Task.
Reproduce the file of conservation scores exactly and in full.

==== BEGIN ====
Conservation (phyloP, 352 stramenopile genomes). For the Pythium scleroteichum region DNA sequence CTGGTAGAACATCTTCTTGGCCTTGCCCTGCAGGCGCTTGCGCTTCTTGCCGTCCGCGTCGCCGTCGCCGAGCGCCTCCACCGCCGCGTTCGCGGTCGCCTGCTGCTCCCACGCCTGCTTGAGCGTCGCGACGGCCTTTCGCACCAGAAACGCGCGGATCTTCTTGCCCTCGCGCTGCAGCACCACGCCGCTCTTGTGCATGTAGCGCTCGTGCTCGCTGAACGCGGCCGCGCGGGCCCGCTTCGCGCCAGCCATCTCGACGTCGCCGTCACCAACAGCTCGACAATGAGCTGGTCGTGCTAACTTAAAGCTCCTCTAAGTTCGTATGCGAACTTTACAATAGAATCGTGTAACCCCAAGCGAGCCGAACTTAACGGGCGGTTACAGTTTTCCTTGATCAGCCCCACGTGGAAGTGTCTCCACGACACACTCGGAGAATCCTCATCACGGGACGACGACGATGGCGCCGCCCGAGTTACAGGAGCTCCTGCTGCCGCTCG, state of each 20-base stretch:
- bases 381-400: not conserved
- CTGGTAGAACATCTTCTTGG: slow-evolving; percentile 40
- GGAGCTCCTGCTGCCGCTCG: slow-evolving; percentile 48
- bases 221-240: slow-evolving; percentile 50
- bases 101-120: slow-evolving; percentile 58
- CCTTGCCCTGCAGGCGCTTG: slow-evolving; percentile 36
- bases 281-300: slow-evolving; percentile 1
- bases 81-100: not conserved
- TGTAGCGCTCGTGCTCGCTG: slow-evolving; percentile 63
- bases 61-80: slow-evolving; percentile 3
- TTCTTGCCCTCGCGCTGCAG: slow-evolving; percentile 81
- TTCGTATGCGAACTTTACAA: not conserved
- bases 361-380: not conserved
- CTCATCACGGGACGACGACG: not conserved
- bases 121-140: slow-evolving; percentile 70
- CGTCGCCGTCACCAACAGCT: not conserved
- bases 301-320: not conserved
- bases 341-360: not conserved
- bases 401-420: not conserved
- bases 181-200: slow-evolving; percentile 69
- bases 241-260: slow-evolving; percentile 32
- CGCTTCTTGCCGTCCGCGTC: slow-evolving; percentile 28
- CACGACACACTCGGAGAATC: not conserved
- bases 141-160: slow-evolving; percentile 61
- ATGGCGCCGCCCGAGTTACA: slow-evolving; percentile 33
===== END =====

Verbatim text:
Conservation (phyloP, 352 stramenopile genomes). For the Pythium scleroteichum region DNA sequence CTGGTAGAACATCTTCTTGGCCTTGCCCTGCAGGCGCTTGCGCTTCTTGCCGTCCGCGTCGCCGTCGCCGAGCGCCTCCACCGCCGCGTTCGCGGTCGCCTGCTGCTCCCACGCCTGCTTGAGCGTCGCGACGGCCTTTCGCACCAGAAACGCGCGGATCTTCTTGCCCTCGCGCTGCAGCACCACGCCGCTCTTGTGCATGTAGCGCTCGTGCTCGCTGAACGCGGCCGCGCGGGCCCGCTTCGCGCCAGCCATCTCGACGTCGCCGTCACCAACAGCTCGACAATGAGCTGGTCGTGCTAACTTAAAGCTCCTCTAAGTTCGTATGCGAACTTTACAATAGAATCGTGTAACCCCAAGCGAGCCGAACTTAACGGGCGGTTACAGTTTTCCTTGATCAGCCCCACGTGGAAGTGTCTCCACGACACACTCGGAGAATCCTCATCACGGGACGACGACGATGGCGCCGCCCGAGTTACAGGAGCTCCTGCTGCCGCTCG, state of each 20-base stretch:
- bases 381-400: not conserved
- CTGGTAGAACATCTTCTTGG: slow-evolving; percentile 40
- GGAGCTCCTGCTGCCGCTCG: slow-evolving; percentile 48
- bases 221-240: slow-evolving; percentile 50
- bases 101-120: slow-evolving; percentile 58
- CCTTGCCCTGCAGGCGCTTG: slow-evolving; percentile 36
- bases 281-300: slow-evolving; percentile 1
- bases 81-100: not conserved
- TGTAGCGCTCGTGCTCGCTG: slow-evolving; percentile 63
- bases 61-80: slow-evolving; percentile 3
- TTCTTGCCCTCGCGCTGCAG: slow-evolving; percentile 81
- TTCGTATGCGAACTTTACAA: not conserved
- bases 361-380: not conserved
- CTCATCACGGGACGACGACG: not conserved
- bases 121-140: slow-evolving; percentile 70
- CGTCGCCGTCACCAACAGCT: not conserved
- bases 301-320: not conserved
- bases 341-360: not conserved
- bases 401-420: not conserved
- bases 181-200: slow-evolving; percentile 69
- bases 241-260: slow-evolving; percentile 32
- CGCTTCTTGCCGTCCGCGTC: slow-evolving; percentile 28
- CACGACACACTCGGAGAATC: not conserved
- bases 141-160: slow-evolving; percentile 61
- ATGGCGCCGCCCGAGTTACA: slow-evolving; percentile 33